In Oklahoma, the joke was that you could tell an Okie because he was the one standing outside during the thunderstorm…yes, I know about storm radio, and our town had a siren, but unless you wanted to spend half your time in the shelter, you watched the sky, especially when the clouds were dark, and you lived in an area 30 miles from the nearest radio station.

Yesterday’s SuperTuesday tornado outbreak hit my daughter’s town, and when we called last night, she didn’t even realize there had been any danger. Yup. Sounds like Robin, so deep into her art that she doesn’t hear the sirens.

On the other hand, these storms can come up so quickly that you can miss them, especially when they hit late at night, as did the storm yesterday. I remember one storm in Oklahoma where my neighbor and I spent five minutes trying to wake up and then convince my husband Lolo that he didn’t need to get dressed before going into the shelter in our neighbor’s back yard. Luckily, the tornado went a mile north of town and missed us, but it was a bit scary. But then Lolo is from the Philippines, and never saw a tornado in action.
A few idiots are going around spouting “global warming” as the cause of tornadoes in the winter, but actually they are not rare: over 1000 have been reported in the month of February between 1959 and 2004, mostly in South Eastern USA. Oklahoma’s tornado season starts in February/March, and in Minnesota we had tornadoes in the summer.
Wikipedia’s list goes back to the 1681 tornado in Massachusetts.

People don’t realize it, but there is a “mini tornado alley” in western Massachusetts, and because of the high population density, Massachusetts actually comes in number two on the list of deaths per square miles.

I was living in New England when the Winsor Locks tornado hit Conneticut’s Bradley field’s air museum and destroyed a lot of World War II vintage planes, but missed the main terminal. But I had flown out of that terminal many times, and wondered how many would have died if the tornado’s path had hit the other side of the airport.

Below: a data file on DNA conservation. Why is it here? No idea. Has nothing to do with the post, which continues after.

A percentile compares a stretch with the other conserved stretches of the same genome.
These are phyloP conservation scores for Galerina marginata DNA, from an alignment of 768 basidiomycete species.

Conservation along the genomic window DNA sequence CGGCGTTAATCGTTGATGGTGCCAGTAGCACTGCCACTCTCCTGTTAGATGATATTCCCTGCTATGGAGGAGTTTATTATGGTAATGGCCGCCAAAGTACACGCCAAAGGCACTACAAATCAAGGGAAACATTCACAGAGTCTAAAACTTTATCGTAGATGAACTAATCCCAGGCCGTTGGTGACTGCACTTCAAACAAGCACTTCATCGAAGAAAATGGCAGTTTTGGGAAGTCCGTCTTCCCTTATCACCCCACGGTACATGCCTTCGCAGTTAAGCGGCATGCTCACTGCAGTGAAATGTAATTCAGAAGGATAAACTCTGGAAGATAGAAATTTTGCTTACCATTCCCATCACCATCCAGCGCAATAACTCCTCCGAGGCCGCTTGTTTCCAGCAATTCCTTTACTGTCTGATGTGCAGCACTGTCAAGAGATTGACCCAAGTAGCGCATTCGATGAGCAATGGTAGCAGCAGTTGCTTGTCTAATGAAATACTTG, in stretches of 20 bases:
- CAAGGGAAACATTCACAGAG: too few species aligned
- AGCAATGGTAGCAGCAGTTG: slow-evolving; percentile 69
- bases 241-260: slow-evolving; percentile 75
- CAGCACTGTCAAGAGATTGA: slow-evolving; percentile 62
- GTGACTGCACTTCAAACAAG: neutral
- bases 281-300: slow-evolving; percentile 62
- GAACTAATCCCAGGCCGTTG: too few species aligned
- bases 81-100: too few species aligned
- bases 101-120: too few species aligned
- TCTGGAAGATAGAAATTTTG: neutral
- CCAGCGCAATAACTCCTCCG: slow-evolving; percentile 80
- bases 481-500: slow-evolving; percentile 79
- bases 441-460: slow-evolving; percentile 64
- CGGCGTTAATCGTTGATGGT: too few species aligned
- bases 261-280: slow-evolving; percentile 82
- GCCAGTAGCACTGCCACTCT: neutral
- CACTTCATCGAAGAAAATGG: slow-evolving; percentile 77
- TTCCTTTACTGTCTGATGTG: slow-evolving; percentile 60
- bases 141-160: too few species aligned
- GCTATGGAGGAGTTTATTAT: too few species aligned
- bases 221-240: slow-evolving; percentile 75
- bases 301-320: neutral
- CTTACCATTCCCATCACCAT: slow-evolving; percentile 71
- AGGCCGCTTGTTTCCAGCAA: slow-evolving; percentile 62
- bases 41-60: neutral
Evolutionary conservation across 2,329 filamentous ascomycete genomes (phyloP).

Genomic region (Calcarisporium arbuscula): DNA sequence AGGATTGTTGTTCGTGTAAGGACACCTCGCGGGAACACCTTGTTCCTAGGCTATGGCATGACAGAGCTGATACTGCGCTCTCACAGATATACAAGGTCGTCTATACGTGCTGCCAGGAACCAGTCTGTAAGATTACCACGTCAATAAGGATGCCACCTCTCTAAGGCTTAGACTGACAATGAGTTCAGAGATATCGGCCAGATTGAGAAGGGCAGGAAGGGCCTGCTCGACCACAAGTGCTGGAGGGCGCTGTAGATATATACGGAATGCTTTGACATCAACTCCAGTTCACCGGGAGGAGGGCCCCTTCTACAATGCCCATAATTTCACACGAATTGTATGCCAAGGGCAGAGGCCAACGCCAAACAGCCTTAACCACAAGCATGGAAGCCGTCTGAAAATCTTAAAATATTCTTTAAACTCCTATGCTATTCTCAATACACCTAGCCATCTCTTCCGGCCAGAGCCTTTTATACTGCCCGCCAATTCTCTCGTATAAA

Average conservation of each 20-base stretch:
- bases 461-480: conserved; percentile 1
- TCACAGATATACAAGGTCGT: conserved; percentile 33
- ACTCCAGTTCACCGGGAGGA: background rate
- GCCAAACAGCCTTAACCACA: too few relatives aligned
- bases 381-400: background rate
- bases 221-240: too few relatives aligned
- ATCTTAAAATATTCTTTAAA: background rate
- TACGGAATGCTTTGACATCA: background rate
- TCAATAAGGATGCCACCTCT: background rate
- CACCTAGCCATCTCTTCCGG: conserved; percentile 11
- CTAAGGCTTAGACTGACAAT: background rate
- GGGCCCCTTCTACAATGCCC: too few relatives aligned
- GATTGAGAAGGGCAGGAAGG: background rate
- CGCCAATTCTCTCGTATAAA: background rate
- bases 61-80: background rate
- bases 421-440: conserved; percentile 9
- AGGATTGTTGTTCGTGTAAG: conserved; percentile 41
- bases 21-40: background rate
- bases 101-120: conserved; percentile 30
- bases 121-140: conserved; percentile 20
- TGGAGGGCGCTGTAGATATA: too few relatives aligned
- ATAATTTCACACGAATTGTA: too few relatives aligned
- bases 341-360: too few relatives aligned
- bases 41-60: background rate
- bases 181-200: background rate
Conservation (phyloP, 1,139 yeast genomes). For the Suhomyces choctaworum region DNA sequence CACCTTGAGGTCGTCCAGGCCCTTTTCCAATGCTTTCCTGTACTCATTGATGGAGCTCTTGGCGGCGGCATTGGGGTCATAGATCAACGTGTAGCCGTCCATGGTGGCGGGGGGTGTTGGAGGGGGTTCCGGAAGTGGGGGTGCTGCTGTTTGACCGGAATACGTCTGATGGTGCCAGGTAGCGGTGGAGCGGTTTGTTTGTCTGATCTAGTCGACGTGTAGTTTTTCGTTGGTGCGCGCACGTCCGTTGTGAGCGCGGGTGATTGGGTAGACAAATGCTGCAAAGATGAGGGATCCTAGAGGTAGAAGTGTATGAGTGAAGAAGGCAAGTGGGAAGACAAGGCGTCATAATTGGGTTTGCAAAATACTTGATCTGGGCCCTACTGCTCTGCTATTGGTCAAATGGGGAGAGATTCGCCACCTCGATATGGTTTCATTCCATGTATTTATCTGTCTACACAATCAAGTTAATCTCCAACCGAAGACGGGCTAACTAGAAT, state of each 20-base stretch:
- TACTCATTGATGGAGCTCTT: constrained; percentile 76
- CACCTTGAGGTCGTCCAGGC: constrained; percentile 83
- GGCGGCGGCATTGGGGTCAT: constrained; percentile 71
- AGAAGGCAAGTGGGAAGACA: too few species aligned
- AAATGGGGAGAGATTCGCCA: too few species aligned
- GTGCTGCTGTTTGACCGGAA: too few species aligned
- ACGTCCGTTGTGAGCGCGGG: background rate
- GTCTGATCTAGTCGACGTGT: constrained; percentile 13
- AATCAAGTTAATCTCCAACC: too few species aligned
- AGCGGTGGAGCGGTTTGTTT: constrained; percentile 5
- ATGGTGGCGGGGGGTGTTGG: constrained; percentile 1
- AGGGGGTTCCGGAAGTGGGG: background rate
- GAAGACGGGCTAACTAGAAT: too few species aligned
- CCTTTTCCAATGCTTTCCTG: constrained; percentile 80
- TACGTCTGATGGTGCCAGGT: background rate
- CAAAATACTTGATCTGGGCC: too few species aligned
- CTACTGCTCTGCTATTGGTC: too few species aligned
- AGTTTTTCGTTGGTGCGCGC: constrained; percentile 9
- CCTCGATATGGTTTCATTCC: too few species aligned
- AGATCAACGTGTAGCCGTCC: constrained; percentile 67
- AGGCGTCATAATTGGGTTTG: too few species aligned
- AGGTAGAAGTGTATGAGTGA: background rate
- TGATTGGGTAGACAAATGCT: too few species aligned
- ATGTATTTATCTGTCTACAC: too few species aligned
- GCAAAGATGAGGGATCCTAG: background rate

So now I live in the Philippines, and am safe. Except we live in the flatlands here, and ironically, since moving here, we’ve seen two small “whirlwinds” destroy houses in nearby areas. Unlike other weather phenomenum, tornadoes can occur anywhere.

But the strangest tornado story is the tornado that save the United States.

In 1814, the British had chased the US out of Washington DC and occupied the city. But a strange storm awaited them…

From the book: the Waether Book:

Throughout the morning and early afternoon, the British soldiers continued to set fires and destroy ammunition supplies and defenses around the city. As the soldiers spread fire and destruction throughout the city, the early afternoon sky began to darken and lightning and thunder signaled the approach of a thunderstorm. As the storm neared the city, the winds began to increase dramatically and then built into a “frightening roar.” A severe thunderstorm was bearing down on Washington, and with it was a tornado…

The winds subsided quickly, but the rain fell in torrents for two hours. (There may have been a second thunderstorm that followed quickly after the first thunderstorm.) Fortunately, the heavy rain quenched most of the flames and prevented Washington from continuing to burn. After the storm, the British Army regrouped on Capitol Hill, still a bit shaken by the harsh weather. They decided to leave the city that evening. As the British troops were preparing to leave, a conversation was noted between the British Admiral and a Washington lady regarding the storm: The admiral exclaimed, “Great God, Madam! Is this the kind of storm to which you are accustomed in this infernal country?” The lady answered, “No, Sir, this is a special interposition of Providence to drive our enemies from our city.”

Washington was damaged, but the British left and never returned. The White House, although damaged, still stood and was soon restored to it’s former glory.
So the next time you see the White House, thank a tornado…

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Nancy Reyes is a retired physician living in the rural Philippines. Her website is Finest Kind Clinic and Fishmarket. 

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